Thursday, January 16, 2014

And shoes too - The Instructor on shoes

This is a continuation of my series on Clement of Alexandria and his book, "The Instructor." If you are new to this series or are unfamiliar with Clement and his book, you may want to first read the introduction to this series. You may also want to read the introduction to Book 2 of The Instructor as it give advice on how to understand Clement and his writings.

I dedicate this post to my daughter whose motto is, "If the shoe fits, buy one in every color!"
"Women fond of display act in the same manner with regard to shoes, showing also in this matter great luxuriousness. Base, in truth, are those sandals on which golden ornaments are fastened; but they are thought worth having nails driven into the soles in winding rows. Many, too, carve on them amorous embraces, as if they would by their walk communicate to the earth harmonious movement, and impress on it the wantonness of their spirit. Farewell, therefore, must be bidden to gold-plated and jewelled mischievous devices of sandals... and setting before us the right aim, as is the habit with our truth, we are bound to select what is in accordance with nature. For the use of shoes is partly for covering, partly for defence in case of stumbling against objects, and for saving the sole of the foot from the roughness of hilly paths." (Clement of Alexandria, The Instructor, Book 2, Chapter 12)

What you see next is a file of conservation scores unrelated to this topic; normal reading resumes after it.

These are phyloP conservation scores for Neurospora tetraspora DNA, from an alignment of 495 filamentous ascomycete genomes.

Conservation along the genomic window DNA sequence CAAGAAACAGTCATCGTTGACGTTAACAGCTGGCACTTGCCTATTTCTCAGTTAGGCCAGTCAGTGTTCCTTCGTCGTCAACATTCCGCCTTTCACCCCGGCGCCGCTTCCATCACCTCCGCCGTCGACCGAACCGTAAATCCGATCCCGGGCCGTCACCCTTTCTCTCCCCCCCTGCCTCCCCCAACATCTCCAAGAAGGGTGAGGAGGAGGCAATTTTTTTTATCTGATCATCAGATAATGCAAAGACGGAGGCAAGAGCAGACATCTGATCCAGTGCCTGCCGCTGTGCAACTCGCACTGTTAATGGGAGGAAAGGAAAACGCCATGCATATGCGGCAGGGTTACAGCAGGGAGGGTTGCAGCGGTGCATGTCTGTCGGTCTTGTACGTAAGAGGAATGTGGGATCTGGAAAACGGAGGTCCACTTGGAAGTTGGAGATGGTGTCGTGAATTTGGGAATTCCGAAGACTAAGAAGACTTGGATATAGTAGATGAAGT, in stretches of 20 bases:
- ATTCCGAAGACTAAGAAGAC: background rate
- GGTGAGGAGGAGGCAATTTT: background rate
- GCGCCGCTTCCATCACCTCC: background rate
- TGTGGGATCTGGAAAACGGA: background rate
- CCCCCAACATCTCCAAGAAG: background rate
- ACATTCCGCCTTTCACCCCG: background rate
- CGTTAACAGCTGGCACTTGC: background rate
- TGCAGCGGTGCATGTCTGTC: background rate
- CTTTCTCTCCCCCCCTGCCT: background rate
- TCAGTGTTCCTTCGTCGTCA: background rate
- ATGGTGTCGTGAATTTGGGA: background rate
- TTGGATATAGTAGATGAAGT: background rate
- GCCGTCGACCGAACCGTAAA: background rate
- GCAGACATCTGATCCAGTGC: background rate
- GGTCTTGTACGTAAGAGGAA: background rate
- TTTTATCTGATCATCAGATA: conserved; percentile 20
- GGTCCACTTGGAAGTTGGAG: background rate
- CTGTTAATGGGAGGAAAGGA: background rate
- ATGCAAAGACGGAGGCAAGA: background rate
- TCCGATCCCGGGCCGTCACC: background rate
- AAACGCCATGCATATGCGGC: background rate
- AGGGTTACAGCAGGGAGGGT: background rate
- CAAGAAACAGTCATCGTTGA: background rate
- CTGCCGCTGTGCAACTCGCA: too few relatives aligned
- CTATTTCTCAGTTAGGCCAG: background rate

Clement applies his same manor of reason towards clothes to that of shoes, namely that excesses for the sake of show are to be avoided. Clement views clothes and shoes, as well as other forms of external necessities, as existing to serve the needs of the body. They are meant to serve the necessities of the body and therefore all excesses and superfluidity in them is both unnecessary and a snare. Those who try to attach greater significance and value to such external trappings, such as beauty and status, show forth an inward need and lack that is meant only to be fulfilled in the Lord. Shoes are meant to cover and protect, not to show how beautiful, rich, or graceful we are.
"To go with bare feet is most suitable for exercise, and best adapted for health and ease, unless where necessity prevents. But if we are not on a journey, and cannot endure bare feet, we may use slippers or white shoes; dusty-foots the Attics called them, on account of their bringing the feet near the dust, as I think. As a witness for simplicity in shoes let John suffice, who avowed that 'he was not worthy to unloose the latchet of the Lord’s shoes.' For he who exhibited to the Hebrews the type of the true philosophy wore no elaborate shoes." (Clement of Alexandria, The Instructor, Book 2, Chapter 12)
It is interesting to note Clement's preference for going barefooted as he obviously lived in a climate well suited for that. However, Clement also reminds us, from the words of John the Baptist, that even Jesus wore simple shoes. Jesus was not given to ostentatious displays in dress or shoes, rather He employed simple dress and shoes as supplying His bodily necessities. If Jesus was content with simple shoes, shouldn't we be too? Jesus was the King of Kings and Lord of Lords, yet He didn't feel compelled to dress like it. He knew who He was, where He was from, and where He was going and He didn't need outward extravagances to convince others of it. There were no hidden doubts or emotional needs for which to compensate by outward dress and appearances. Let the same be true of us. Let us come to know and believe the love of God and then we too will have no need of show.

David Robison

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